Some Republican leaders are sharply criticizing the Obama administration for establishing official diplomatic ties with Cuba, the Caribbean island nation that has been under the control of Communist dictator Fidel Castro and his brother Raul since 1959. A number of GOP presidential candidates and the speaker of the House of Representatives have noted the continued oppression of the Cuban people under the Castros.
Obama announced Wednesday that the United States had reached a deal with the Castro regime that will see a reestablishment of full diplomatic relations with Cuba. "This is a historic step forward in our efforts to normalize our relationship with the Cuban government and people," Obama said in a statement outside the White House. "There have been very real, profound differences between our governments, and sometimes we allow ourselves to be trapped by a certain way of doing things. For the United States, that meant clinging to a policy that was not working. Instead of supporting democracy and opportunity for the Cuban people, our efforts to isolate Cuba, despite our good intentions, had the opposite effect."
Marco Rubio, a Florida senator and son of Cuban exiles, had a statement early Wednesday morning condemning the new policy. “Throughout this entire negotiation, as the Castro regime has stepped up its repression of the Cuban people, the Obama Administration has continued to look the other way and offer concession after concession," said Rubio, a Republican presidential candidate. "The administration's reported plan to restore diplomatic relations is one such prized concession to the Castro regime. It remains unclear what, if anything, has been achieved since the President's December 17th announcement in terms of securing the return of U.S. fugitives being harbored in Cuba, settling outstanding legal claims to U.S. citizens for properties confiscated by the regime, and in obtaining the unequivocal right of our diplomats to travel freely throughout Cuba and meet with any dissidents, and most importantly, securing greater political freedoms for the Cuban people." Rubio added he would oppose the nomination of a U.S. ambassador to Cuba.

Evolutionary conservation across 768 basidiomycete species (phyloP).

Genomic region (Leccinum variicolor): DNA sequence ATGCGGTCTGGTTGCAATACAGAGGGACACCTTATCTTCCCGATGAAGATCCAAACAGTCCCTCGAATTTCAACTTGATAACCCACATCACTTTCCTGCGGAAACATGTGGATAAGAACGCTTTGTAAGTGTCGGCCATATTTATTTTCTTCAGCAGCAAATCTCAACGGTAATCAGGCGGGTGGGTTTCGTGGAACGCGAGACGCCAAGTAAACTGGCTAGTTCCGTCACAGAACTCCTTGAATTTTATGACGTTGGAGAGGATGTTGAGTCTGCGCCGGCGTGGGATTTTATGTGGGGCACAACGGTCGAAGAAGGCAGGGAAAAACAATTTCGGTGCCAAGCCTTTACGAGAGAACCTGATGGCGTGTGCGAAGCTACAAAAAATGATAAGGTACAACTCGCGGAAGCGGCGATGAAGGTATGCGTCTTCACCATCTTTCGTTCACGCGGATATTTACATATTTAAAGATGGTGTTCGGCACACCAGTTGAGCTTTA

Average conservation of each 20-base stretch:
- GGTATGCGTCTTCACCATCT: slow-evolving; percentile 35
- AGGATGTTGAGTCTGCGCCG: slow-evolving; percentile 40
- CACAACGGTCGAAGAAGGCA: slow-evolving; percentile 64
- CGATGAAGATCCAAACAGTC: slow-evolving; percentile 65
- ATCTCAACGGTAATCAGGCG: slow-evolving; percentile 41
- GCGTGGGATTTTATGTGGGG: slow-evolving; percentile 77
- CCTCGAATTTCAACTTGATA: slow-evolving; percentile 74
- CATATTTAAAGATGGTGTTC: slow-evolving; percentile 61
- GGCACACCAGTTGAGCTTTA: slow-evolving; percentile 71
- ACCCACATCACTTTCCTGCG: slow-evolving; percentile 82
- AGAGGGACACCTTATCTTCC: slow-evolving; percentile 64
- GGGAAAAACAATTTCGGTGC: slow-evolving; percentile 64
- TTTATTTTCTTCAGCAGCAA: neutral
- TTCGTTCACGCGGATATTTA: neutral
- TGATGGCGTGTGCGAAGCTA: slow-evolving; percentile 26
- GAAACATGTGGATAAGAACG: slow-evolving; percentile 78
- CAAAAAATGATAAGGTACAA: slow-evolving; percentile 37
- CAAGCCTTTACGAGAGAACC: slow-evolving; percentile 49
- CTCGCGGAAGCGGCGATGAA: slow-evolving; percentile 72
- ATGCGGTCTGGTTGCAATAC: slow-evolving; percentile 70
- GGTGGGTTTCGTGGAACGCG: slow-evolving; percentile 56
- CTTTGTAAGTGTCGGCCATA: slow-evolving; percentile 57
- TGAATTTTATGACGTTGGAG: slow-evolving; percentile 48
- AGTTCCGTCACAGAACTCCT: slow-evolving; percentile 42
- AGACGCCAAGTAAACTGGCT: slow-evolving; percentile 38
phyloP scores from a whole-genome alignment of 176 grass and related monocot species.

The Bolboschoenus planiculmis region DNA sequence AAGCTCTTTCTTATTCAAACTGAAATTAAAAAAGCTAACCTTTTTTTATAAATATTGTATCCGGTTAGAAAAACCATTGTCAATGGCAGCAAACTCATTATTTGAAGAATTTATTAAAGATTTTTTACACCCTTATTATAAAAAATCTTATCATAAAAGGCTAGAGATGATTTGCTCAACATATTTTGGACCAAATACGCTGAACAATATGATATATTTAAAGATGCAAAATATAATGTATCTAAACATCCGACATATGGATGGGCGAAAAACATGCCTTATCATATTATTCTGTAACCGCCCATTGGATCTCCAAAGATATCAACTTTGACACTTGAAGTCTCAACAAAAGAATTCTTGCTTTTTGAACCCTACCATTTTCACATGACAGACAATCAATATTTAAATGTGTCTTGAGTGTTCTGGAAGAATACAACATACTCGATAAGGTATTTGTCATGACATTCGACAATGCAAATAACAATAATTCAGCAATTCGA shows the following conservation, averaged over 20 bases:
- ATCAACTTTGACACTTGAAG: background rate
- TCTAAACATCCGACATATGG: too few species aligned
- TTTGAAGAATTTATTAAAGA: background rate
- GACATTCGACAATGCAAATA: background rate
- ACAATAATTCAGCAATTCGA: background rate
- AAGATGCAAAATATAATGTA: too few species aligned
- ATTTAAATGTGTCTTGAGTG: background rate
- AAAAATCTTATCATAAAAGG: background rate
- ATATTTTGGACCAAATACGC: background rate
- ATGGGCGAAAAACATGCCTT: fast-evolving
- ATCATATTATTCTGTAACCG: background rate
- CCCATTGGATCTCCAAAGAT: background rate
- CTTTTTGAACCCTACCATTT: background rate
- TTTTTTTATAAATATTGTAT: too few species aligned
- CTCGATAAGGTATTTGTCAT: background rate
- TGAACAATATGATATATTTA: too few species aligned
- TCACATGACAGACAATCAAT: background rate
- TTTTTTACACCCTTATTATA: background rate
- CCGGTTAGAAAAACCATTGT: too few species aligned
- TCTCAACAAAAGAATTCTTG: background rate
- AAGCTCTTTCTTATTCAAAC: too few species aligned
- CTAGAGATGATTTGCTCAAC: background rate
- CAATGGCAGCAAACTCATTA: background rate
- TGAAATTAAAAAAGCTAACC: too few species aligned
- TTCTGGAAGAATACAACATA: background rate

“The reopening of U.S. and Cuban embassies is the latest step in President Obama’s normalization of relations with the Castro regime, and the most recent example of this president’s foreign policy that ignores reality in exchange for surface level political 'wins,'" said former Texas governor Rick Perry, another GOP presidential candidate. "There is no indication that further normalization will do anything to actually liberate the Cuban people or advance American interests."
Former Florida governor Jeb Bush also weighed in, saying he opposes the announced deal as a "further embrace [of] the Castro regime" in Havana. "The real test of the Obama Administration’s rapprochement with the Castro regime in Cuba is not whether President Obama’s legacy is burnished with dubious diplomatic achievements and photo-ops, but whether improved relations between Havana and Washington advance the cause of human rights and freedom for the Cuban people," said Bush. "The ongoing detention of dissidents and continued human rights abuses suggest the Administration’s policy is failing this test."